Like the first HomePod, the 2023 model is equipped with room calibration. This detects reflections off of walls and other surfaces to configure the sound for the best performance. The HomePod does this the first time you play music, but it isn’t constant monitoring. Instead, like it did on the previous generation, the setup leverages an accelerometer to determine when it has been moved. If it has, the speaker will then reinitiate the room sensing process when music is played.

A smart home with Siri

Apple HomePod (2nd gen) reviewApple HomePod (2nd gen) review
Apple HomePod (2nd gen) review

When we reviewed the original HomePod in 2018, one of our biggest gripes was with Siri’s limited abilities. Sure the speaker sounded good, but the lack of polish with the voice assistant made it seem like a work in progress. Apple has done a lot to improve Siri over the last five years, so a lot of those issues with the original have been fixed.

First, the HomePod, like Siri on your iPhone, is capable of recognizing multiple users. Personal Requests can allow it to peek at your Calendar, Notes, Reminders, Messages, Find My and more when you ask. Plus, HomePod can give each member of your family (up to six people) their unique responses from certain iPhone apps. What’s more, Siri can create recurring home automations without you having to pick up your phone and swipe over to the appropriate app.

Even with fewer microphones to pick up your voice, the new HomePod doesn’t suffer any performance setbacks. It’s just as capable as ever at picking out your voice even in a noisy room. And, while playing music with voice commands used to be limited to Apple Music, services like Pandora, Deezer and several others can now be controlled via Siri.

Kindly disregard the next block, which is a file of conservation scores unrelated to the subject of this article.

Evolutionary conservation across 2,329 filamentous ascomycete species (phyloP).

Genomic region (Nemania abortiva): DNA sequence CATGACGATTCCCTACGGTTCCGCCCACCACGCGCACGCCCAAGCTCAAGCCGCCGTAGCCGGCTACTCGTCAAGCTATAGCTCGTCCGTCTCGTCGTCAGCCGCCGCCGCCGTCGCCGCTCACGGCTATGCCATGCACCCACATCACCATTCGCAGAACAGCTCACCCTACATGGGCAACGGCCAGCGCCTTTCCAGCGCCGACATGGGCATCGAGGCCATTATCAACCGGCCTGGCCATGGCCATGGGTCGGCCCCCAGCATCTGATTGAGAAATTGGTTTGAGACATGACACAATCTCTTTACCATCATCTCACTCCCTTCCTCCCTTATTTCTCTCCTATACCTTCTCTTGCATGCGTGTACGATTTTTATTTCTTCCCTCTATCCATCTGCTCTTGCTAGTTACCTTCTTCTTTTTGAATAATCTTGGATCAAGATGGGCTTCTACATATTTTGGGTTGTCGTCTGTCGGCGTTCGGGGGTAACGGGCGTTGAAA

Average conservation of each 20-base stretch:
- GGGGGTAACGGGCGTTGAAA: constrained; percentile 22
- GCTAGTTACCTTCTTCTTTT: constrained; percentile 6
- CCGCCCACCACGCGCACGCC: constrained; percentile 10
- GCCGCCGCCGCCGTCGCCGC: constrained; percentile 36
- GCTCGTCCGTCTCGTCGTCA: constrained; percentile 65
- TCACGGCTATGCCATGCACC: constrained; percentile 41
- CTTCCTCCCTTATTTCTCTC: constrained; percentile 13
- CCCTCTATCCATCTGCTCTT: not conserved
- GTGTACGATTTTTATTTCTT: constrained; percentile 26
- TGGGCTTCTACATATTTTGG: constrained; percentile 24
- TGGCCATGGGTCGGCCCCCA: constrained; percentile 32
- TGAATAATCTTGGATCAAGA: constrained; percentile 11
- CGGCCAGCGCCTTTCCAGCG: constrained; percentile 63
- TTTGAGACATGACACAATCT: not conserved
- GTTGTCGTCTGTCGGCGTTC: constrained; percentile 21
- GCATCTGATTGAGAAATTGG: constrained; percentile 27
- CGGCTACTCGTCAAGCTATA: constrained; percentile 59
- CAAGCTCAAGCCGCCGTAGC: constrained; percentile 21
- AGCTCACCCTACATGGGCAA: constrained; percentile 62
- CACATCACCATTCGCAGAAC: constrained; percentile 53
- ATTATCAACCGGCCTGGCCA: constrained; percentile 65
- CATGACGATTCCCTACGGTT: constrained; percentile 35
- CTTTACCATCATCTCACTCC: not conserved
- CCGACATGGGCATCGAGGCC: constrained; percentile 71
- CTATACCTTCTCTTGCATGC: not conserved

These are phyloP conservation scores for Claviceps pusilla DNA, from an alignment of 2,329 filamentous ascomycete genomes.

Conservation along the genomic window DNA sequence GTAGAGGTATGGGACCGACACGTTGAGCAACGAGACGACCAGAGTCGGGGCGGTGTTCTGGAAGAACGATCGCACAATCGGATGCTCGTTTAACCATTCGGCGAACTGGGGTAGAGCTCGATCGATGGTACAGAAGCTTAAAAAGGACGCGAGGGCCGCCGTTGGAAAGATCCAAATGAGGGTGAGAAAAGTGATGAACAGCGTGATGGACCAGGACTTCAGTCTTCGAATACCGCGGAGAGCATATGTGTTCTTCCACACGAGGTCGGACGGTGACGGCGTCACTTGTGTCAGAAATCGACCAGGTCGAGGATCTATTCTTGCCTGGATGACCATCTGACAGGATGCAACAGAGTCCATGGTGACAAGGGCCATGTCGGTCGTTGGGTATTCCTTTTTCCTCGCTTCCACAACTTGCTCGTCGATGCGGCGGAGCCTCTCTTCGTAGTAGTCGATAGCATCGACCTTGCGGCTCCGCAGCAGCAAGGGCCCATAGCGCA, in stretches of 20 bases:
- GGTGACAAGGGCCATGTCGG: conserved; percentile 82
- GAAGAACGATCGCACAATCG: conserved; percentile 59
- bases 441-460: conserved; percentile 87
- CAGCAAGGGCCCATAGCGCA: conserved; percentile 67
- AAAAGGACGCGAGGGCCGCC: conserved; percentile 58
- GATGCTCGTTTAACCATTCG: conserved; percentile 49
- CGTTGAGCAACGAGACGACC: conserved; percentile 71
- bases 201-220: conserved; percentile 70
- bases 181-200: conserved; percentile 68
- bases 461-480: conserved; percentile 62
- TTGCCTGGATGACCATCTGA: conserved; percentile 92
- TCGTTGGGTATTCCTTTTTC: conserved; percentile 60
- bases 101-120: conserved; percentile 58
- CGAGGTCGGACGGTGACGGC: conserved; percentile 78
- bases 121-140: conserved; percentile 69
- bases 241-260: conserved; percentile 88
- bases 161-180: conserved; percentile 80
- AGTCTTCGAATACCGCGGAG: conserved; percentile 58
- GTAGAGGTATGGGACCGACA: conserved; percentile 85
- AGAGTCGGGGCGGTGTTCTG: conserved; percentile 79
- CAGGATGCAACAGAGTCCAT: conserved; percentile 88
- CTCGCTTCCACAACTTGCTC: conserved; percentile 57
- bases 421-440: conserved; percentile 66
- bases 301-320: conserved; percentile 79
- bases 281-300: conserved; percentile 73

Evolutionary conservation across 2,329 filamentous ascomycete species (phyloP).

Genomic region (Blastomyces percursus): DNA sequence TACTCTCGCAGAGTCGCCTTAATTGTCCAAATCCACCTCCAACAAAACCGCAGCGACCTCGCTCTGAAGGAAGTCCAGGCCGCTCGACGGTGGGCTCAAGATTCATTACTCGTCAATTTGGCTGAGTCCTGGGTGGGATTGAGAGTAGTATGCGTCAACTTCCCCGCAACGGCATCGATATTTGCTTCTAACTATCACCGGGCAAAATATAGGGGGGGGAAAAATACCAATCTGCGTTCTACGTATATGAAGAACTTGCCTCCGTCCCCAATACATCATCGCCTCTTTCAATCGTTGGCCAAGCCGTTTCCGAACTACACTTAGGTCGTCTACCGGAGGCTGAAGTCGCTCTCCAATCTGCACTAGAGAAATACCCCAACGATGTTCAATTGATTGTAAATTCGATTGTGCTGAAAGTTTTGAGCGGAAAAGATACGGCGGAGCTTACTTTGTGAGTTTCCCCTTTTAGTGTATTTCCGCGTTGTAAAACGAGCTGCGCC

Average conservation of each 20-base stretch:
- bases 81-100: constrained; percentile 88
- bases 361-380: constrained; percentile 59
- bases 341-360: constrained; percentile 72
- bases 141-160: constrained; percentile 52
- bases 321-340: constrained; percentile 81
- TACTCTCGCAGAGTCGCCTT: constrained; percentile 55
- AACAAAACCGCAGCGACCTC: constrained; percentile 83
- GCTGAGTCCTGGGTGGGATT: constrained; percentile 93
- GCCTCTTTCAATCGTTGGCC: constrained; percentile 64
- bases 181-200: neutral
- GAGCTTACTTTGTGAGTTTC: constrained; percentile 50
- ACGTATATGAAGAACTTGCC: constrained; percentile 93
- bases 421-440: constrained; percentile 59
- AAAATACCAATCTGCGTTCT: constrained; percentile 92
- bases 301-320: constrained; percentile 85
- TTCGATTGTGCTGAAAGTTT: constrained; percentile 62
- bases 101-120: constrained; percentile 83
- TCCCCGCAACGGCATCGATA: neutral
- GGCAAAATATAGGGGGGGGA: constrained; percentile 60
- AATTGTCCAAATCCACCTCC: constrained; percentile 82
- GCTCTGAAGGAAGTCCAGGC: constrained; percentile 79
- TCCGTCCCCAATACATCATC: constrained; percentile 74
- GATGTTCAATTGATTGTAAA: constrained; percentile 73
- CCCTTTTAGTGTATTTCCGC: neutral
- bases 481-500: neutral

HomePod is also a smart home hub, easily pairing with HomeKit and Matter accessories. The new model is equipped with temperature and humidity sensing, and that info is displayed prominently in the Home app. Of course, you can use that data to create automations with other smart home devices. I don’t have a compatible smart thermostat, but I was able to successfully trigger a smart plug once the HomePod detected a certain temperature in my living room.

Sound Recognition is arguably the most notable new feature that Apple is debuting with the new HomePod, but it’s not ready yet. It can listen for smoke or carbon monoxide alarms and send a notification to an iPhone, iPad or Apple Watch. What’s more, you’ll be able to “check in” on what’s happening via an audio feed or camera. Sound Recognition won’t arrive until later this spring, so we’ll have to wait to test it.

Sound quality

Thanks to the work Apple has put in over the last five years, the second-gen HomePod is a much better smart speaker than its predecessor. The company has once again delivered stellar sound quality, though it can over emphasize vocals and dialog at times. However, expanded smart home tools and more room to grow shows Apple has learned from its stumbling first attempt. Thanks to the work Apple has put in over the last five years, the second-gen HomePod is a much better smart speaker than its predecessor. The company has once again delivered stellar sound quality, though it can over emphasize vocals and dialog at times. However, expanded smart home tools and more room to grow shows Apple has learned from its stumbling first attempt.
Thanks to the work Apple has put in over the last five years, the second-gen HomePod is a much better smart speaker than its predecessor. The company has once again delivered stellar sound quality, though it can over emphasize vocals and dialog at times. However, expanded smart home tools and more room to grow shows Apple has learned from its stumbling first attempt.

Audio quality wasn’t an issue with the first-gen HomePod and it’s still great here. But like the first version, Apple’s choice for tuning won’t appease everyone. There’s a continued emphasis on voice, so things like vocals in music or dialog on a TV show or movie take center stage. At times it’s fine though, with some genres and content, it leads to a rather subpar experience.